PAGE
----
In this intimate rendering of a relationship we learn how deceptive surface impressions can be.
Leon Hale, author of Bonney’s Place, was sixty years old, a “country boy” who wrote about rural Texans with humor and sensitivity in his popular column for The Houston Post and, later the Houston Chronicle. Babette Fraser at thirty-six was a child of privilege, a city girl educated abroad, struggling in her career while raising a young son. No one thought it could work.
Even Hale himself held serious doubts. But it did endure. The interior congruencies they discovered through a long and turbulent courtship knit them tightly together for the rest of his life.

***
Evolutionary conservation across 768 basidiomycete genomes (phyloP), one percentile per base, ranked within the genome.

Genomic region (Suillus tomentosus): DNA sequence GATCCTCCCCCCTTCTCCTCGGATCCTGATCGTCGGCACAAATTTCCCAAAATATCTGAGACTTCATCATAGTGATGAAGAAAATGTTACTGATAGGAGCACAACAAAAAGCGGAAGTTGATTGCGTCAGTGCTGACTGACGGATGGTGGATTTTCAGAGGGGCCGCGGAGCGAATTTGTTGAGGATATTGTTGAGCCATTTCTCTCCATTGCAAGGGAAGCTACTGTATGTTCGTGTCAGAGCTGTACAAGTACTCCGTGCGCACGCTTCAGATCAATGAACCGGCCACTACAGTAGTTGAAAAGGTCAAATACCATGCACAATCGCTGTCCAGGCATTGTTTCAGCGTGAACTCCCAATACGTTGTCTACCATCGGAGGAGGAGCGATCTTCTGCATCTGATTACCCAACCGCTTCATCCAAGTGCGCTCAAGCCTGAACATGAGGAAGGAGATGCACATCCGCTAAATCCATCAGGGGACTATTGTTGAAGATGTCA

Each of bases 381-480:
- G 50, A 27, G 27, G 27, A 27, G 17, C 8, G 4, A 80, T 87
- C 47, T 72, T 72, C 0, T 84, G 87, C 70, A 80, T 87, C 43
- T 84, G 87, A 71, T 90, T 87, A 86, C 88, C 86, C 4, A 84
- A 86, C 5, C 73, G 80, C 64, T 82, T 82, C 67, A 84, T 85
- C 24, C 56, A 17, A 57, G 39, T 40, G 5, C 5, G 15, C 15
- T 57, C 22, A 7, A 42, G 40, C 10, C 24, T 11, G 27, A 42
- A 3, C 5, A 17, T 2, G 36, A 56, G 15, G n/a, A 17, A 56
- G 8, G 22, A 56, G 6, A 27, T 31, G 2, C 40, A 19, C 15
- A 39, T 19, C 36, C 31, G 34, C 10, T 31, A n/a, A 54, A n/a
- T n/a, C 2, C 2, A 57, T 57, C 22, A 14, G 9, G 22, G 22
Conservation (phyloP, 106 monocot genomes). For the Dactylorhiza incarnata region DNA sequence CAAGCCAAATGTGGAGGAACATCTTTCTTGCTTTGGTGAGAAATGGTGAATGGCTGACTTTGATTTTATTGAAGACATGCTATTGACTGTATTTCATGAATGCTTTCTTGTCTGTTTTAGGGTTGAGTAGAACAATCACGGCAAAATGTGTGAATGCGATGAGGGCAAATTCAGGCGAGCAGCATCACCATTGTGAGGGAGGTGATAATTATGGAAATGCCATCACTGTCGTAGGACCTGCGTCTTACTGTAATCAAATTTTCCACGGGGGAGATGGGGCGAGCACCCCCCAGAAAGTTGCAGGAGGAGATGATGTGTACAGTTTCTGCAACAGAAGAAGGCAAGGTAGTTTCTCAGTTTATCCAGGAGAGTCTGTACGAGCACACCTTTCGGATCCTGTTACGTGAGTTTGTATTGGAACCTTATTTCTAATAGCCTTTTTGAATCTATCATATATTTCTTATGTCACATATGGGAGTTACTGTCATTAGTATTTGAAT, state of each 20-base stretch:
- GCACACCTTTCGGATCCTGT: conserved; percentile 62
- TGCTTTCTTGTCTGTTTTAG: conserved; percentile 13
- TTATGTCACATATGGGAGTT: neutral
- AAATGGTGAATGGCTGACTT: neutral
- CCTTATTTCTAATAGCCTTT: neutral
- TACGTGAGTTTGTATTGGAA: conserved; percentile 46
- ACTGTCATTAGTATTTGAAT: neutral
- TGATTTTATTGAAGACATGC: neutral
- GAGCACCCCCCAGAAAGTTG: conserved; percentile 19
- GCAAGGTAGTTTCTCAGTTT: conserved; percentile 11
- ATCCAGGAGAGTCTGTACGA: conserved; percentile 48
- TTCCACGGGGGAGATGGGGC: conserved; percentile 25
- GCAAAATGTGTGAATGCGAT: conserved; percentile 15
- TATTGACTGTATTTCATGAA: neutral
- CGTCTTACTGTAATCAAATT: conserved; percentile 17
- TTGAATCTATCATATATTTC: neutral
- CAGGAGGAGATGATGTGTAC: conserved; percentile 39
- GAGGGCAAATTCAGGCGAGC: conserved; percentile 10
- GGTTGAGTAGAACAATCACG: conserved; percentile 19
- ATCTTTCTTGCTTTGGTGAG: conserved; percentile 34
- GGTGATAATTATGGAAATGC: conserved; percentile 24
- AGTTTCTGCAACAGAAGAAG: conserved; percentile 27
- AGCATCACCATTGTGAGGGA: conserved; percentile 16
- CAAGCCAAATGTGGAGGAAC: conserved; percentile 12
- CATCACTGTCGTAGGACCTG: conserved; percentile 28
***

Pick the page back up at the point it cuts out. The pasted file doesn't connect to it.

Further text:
And when he died during the Pandemic isolation period, searing levels of grief and doubt threatened Babette’s understanding of the partnership and marriage that had sustained her for forty years. Had he really been the person she thought he was? Had he kept secrets that would forever change her view of him?
In candid, evocative prose, she explores the distorted perceptions that often follow the death of a cherished spouse, and the loving resolution that allows life to go on.
About the Author
Published by Winedale Publishing